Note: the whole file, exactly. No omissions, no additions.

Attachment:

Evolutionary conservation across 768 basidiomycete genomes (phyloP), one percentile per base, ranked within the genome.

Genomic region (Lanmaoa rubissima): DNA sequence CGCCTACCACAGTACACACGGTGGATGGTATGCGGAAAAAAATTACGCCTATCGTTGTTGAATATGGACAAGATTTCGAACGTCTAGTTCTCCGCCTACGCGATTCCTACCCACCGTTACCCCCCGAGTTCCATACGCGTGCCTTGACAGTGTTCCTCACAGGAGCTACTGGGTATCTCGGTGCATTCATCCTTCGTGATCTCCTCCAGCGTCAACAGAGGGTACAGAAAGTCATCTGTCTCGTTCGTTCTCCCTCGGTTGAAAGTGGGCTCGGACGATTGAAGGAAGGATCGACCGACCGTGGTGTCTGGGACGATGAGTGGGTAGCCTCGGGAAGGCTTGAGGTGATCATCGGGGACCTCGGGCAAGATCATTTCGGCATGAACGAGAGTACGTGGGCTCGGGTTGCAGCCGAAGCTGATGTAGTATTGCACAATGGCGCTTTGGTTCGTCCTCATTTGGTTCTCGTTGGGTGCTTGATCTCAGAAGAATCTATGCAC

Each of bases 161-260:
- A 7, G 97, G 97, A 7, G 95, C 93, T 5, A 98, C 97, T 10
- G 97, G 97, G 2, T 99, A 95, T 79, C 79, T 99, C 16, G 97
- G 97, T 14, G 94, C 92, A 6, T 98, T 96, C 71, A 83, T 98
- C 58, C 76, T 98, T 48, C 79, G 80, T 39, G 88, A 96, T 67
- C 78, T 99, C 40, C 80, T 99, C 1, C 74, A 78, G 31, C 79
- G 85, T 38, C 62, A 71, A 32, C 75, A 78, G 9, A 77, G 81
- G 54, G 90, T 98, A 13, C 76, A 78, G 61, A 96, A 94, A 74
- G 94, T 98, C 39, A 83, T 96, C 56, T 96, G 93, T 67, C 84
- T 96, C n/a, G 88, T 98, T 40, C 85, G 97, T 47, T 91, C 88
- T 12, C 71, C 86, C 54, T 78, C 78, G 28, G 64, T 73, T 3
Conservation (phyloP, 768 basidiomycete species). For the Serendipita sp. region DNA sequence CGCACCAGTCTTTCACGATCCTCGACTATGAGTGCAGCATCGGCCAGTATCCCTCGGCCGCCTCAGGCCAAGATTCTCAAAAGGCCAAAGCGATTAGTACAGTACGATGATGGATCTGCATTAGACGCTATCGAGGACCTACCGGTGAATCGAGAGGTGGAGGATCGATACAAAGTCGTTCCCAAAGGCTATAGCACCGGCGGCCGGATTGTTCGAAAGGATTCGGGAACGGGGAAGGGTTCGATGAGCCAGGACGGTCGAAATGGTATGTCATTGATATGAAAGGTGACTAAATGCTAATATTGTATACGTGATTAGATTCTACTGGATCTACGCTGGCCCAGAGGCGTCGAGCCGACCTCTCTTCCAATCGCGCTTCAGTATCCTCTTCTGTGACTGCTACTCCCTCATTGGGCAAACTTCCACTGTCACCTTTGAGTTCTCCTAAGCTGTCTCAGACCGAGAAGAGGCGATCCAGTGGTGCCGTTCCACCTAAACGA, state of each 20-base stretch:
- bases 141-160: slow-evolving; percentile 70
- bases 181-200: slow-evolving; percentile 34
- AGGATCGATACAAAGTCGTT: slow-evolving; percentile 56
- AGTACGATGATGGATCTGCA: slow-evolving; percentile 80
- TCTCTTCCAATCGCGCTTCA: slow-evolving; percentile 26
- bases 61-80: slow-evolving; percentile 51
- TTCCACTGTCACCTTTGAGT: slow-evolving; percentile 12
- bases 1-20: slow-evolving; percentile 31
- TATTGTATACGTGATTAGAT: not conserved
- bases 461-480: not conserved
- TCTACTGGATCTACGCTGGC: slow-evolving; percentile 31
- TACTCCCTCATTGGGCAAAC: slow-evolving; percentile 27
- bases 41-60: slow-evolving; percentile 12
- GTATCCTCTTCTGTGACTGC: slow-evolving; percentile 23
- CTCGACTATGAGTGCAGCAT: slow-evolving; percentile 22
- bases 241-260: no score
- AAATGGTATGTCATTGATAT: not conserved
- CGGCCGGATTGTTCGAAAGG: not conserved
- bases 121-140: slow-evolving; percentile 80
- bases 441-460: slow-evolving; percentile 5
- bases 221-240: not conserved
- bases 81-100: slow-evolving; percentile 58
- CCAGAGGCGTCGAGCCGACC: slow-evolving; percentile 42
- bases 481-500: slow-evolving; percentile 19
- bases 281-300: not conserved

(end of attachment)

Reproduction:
Evolutionary conservation across 768 basidiomycete genomes (phyloP), one percentile per base, ranked within the genome.

Genomic region (Lanmaoa rubissima): DNA sequence CGCCTACCACAGTACACACGGTGGATGGTATGCGGAAAAAAATTACGCCTATCGTTGTTGAATATGGACAAGATTTCGAACGTCTAGTTCTCCGCCTACGCGATTCCTACCCACCGTTACCCCCCGAGTTCCATACGCGTGCCTTGACAGTGTTCCTCACAGGAGCTACTGGGTATCTCGGTGCATTCATCCTTCGTGATCTCCTCCAGCGTCAACAGAGGGTACAGAAAGTCATCTGTCTCGTTCGTTCTCCCTCGGTTGAAAGTGGGCTCGGACGATTGAAGGAAGGATCGACCGACCGTGGTGTCTGGGACGATGAGTGGGTAGCCTCGGGAAGGCTTGAGGTGATCATCGGGGACCTCGGGCAAGATCATTTCGGCATGAACGAGAGTACGTGGGCTCGGGTTGCAGCCGAAGCTGATGTAGTATTGCACAATGGCGCTTTGGTTCGTCCTCATTTGGTTCTCGTTGGGTGCTTGATCTCAGAAGAATCTATGCAC

Each of bases 161-260:
- A 7, G 97, G 97, A 7, G 95, C 93, T 5, A 98, C 97, T 10
- G 97, G 97, G 2, T 99, A 95, T 79, C 79, T 99, C 16, G 97
- G 97, T 14, G 94, C 92, A 6, T 98, T 96, C 71, A 83, T 98
- C 58, C 76, T 98, T 48, C 79, G 80, T 39, G 88, A 96, T 67
- C 78, T 99, C 40, C 80, T 99, C 1, C 74, A 78, G 31, C 79
- G 85, T 38, C 62, A 71, A 32, C 75, A 78, G 9, A 77, G 81
- G 54, G 90, T 98, A 13, C 76, A 78, G 61, A 96, A 94, A 74
- G 94, T 98, C 39, A 83, T 96, C 56, T 96, G 93, T 67, C 84
- T 96, C n/a, G 88, T 98, T 40, C 85, G 97, T 47, T 91, C 88
- T 12, C 71, C 86, C 54, T 78, C 78, G 28, G 64, T 73, T 3
Conservation (phyloP, 768 basidiomycete species). For the Serendipita sp. region DNA sequence CGCACCAGTCTTTCACGATCCTCGACTATGAGTGCAGCATCGGCCAGTATCCCTCGGCCGCCTCAGGCCAAGATTCTCAAAAGGCCAAAGCGATTAGTACAGTACGATGATGGATCTGCATTAGACGCTATCGAGGACCTACCGGTGAATCGAGAGGTGGAGGATCGATACAAAGTCGTTCCCAAAGGCTATAGCACCGGCGGCCGGATTGTTCGAAAGGATTCGGGAACGGGGAAGGGTTCGATGAGCCAGGACGGTCGAAATGGTATGTCATTGATATGAAAGGTGACTAAATGCTAATATTGTATACGTGATTAGATTCTACTGGATCTACGCTGGCCCAGAGGCGTCGAGCCGACCTCTCTTCCAATCGCGCTTCAGTATCCTCTTCTGTGACTGCTACTCCCTCATTGGGCAAACTTCCACTGTCACCTTTGAGTTCTCCTAAGCTGTCTCAGACCGAGAAGAGGCGATCCAGTGGTGCCGTTCCACCTAAACGA, state of each 20-base stretch:
- bases 141-160: slow-evolving; percentile 70
- bases 181-200: slow-evolving; percentile 34
- AGGATCGATACAAAGTCGTT: slow-evolving; percentile 56
- AGTACGATGATGGATCTGCA: slow-evolving; percentile 80
- TCTCTTCCAATCGCGCTTCA: slow-evolving; percentile 26
- bases 61-80: slow-evolving; percentile 51
- TTCCACTGTCACCTTTGAGT: slow-evolving; percentile 12
- bases 1-20: slow-evolving; percentile 31
- TATTGTATACGTGATTAGAT: not conserved
- bases 461-480: not conserved
- TCTACTGGATCTACGCTGGC: slow-evolving; percentile 31
- TACTCCCTCATTGGGCAAAC: slow-evolving; percentile 27
- bases 41-60: slow-evolving; percentile 12
- GTATCCTCTTCTGTGACTGC: slow-evolving; percentile 23
- CTCGACTATGAGTGCAGCAT: slow-evolving; percentile 22
- bases 241-260: no score
- AAATGGTATGTCATTGATAT: not conserved
- CGGCCGGATTGTTCGAAAGG: not conserved
- bases 121-140: slow-evolving; percentile 80
- bases 441-460: slow-evolving; percentile 5
- bases 221-240: not conserved
- bases 81-100: slow-evolving; percentile 58
- CCAGAGGCGTCGAGCCGACC: slow-evolving; percentile 42
- bases 481-500: slow-evolving; percentile 19
- bases 281-300: not conserved